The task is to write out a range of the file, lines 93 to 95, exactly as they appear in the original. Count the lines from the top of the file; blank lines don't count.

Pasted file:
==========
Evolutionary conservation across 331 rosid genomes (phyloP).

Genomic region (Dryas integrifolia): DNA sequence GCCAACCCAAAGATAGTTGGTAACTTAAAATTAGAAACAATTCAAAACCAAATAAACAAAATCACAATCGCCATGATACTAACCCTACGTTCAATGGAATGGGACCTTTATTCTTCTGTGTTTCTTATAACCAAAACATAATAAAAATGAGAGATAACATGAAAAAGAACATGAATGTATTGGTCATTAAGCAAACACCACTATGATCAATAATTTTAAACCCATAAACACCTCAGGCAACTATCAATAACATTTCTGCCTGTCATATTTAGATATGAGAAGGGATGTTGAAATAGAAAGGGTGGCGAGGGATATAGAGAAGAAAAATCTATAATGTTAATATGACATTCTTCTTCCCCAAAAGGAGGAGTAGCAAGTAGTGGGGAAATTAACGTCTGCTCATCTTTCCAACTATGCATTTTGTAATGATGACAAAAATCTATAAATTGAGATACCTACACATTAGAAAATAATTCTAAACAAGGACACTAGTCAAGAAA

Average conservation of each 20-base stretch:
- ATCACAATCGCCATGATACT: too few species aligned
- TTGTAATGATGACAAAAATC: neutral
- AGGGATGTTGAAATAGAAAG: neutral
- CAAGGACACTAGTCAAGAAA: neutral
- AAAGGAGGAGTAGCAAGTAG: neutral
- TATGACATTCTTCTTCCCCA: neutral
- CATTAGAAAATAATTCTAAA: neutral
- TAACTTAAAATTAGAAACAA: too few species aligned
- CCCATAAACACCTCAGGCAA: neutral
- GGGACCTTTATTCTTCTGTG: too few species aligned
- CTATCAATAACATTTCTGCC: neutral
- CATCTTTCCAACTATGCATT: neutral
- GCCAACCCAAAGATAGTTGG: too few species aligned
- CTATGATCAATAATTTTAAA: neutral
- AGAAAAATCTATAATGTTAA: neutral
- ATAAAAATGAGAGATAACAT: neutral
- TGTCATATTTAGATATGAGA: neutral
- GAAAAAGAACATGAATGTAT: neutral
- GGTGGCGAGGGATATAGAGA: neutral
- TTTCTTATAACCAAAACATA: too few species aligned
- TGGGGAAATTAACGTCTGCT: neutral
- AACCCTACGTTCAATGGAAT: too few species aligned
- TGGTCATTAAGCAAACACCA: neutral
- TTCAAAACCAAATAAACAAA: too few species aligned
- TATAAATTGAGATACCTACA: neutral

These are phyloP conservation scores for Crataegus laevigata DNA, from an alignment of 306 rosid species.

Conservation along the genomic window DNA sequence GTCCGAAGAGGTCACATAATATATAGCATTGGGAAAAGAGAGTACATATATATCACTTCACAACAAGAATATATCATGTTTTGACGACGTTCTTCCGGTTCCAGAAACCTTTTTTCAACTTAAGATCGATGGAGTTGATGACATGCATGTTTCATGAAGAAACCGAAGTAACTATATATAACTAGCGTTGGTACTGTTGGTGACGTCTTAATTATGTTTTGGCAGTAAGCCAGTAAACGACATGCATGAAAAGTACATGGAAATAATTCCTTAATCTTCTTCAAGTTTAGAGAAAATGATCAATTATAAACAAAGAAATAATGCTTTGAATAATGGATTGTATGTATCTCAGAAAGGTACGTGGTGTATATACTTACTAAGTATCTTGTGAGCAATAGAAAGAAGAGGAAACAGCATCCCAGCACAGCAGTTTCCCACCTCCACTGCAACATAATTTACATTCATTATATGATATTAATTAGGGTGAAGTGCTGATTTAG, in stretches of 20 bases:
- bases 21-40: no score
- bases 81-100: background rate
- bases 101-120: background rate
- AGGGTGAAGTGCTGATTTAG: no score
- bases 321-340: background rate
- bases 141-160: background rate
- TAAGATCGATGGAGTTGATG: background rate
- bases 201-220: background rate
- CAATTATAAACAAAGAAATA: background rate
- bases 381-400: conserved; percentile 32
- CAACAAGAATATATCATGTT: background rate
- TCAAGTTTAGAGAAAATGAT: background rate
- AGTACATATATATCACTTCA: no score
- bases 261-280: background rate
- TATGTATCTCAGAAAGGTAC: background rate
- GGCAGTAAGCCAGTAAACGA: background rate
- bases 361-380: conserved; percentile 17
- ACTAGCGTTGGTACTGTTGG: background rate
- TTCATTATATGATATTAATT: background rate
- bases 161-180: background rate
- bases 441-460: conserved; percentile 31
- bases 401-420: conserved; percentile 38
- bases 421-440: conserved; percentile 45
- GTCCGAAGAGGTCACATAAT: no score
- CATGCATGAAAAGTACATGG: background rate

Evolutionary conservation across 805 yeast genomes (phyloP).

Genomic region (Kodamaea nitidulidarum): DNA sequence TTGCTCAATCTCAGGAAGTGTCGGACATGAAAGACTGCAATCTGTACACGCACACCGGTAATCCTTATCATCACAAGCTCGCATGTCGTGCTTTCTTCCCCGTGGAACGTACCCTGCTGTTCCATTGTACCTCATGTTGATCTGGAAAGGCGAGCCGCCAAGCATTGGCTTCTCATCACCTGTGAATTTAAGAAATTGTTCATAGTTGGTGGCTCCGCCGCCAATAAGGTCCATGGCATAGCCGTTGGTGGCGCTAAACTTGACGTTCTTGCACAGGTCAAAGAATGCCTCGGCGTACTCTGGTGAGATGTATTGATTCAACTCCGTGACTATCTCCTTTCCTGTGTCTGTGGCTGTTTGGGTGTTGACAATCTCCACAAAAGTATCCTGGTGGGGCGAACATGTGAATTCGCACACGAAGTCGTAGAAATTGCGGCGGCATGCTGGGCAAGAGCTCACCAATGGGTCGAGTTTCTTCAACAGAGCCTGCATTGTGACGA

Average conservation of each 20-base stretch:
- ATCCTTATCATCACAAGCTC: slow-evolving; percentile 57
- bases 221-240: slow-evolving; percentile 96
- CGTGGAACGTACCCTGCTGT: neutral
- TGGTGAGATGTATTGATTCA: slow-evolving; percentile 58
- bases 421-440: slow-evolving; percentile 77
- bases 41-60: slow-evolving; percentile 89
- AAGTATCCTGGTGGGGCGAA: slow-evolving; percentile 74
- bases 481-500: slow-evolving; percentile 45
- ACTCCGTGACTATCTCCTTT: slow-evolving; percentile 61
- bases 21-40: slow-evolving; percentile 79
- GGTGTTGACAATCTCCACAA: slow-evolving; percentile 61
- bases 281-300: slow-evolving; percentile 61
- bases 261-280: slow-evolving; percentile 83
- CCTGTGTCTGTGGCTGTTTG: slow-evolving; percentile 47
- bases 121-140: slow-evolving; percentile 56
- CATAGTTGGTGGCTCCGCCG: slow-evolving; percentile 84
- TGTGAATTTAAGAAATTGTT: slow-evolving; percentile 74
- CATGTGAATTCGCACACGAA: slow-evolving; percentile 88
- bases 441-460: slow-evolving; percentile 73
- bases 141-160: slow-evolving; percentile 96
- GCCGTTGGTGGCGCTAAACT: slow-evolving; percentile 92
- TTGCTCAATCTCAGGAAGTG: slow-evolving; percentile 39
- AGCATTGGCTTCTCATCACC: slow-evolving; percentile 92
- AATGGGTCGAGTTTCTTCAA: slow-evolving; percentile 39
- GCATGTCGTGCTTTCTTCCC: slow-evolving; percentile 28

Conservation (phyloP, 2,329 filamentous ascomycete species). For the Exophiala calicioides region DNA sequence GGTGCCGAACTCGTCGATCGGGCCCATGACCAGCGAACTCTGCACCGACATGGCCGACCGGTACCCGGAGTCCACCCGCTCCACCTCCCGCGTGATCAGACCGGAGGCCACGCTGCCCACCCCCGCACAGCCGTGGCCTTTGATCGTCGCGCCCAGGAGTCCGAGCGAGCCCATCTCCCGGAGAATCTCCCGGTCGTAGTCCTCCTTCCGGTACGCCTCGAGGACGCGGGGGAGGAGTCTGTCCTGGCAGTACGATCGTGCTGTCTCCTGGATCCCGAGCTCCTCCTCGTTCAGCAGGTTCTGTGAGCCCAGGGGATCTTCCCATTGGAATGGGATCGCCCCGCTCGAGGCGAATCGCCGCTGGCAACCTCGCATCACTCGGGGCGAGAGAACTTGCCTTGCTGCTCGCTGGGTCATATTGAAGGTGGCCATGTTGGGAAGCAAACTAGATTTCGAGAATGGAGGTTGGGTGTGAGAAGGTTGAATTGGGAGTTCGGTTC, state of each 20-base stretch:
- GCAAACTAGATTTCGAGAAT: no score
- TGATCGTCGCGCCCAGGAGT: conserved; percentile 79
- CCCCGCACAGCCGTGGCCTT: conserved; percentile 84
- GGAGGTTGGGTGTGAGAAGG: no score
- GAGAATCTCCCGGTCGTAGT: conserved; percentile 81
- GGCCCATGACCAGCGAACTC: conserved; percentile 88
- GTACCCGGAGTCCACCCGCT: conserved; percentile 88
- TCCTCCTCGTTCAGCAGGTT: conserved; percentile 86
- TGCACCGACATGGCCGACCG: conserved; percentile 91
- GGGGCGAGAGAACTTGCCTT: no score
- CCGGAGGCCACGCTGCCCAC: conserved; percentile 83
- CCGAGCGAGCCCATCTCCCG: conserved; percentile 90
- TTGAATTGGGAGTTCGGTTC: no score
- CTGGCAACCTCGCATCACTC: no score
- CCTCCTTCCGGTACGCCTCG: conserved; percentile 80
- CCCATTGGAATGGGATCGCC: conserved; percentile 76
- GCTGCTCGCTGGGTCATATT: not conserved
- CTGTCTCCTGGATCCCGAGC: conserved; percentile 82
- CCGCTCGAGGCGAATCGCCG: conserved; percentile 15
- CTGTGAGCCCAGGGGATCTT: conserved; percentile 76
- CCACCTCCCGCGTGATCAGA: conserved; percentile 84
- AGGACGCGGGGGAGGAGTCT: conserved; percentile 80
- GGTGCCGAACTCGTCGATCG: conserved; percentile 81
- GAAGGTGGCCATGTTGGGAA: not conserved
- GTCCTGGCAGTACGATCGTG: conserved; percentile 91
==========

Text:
- TGCACCGACATGGCCGACCG: conserved; percentile 91
- GGGGCGAGAGAACTTGCCTT: no score
- CCGGAGGCCACGCTGCCCAC: conserved; percentile 83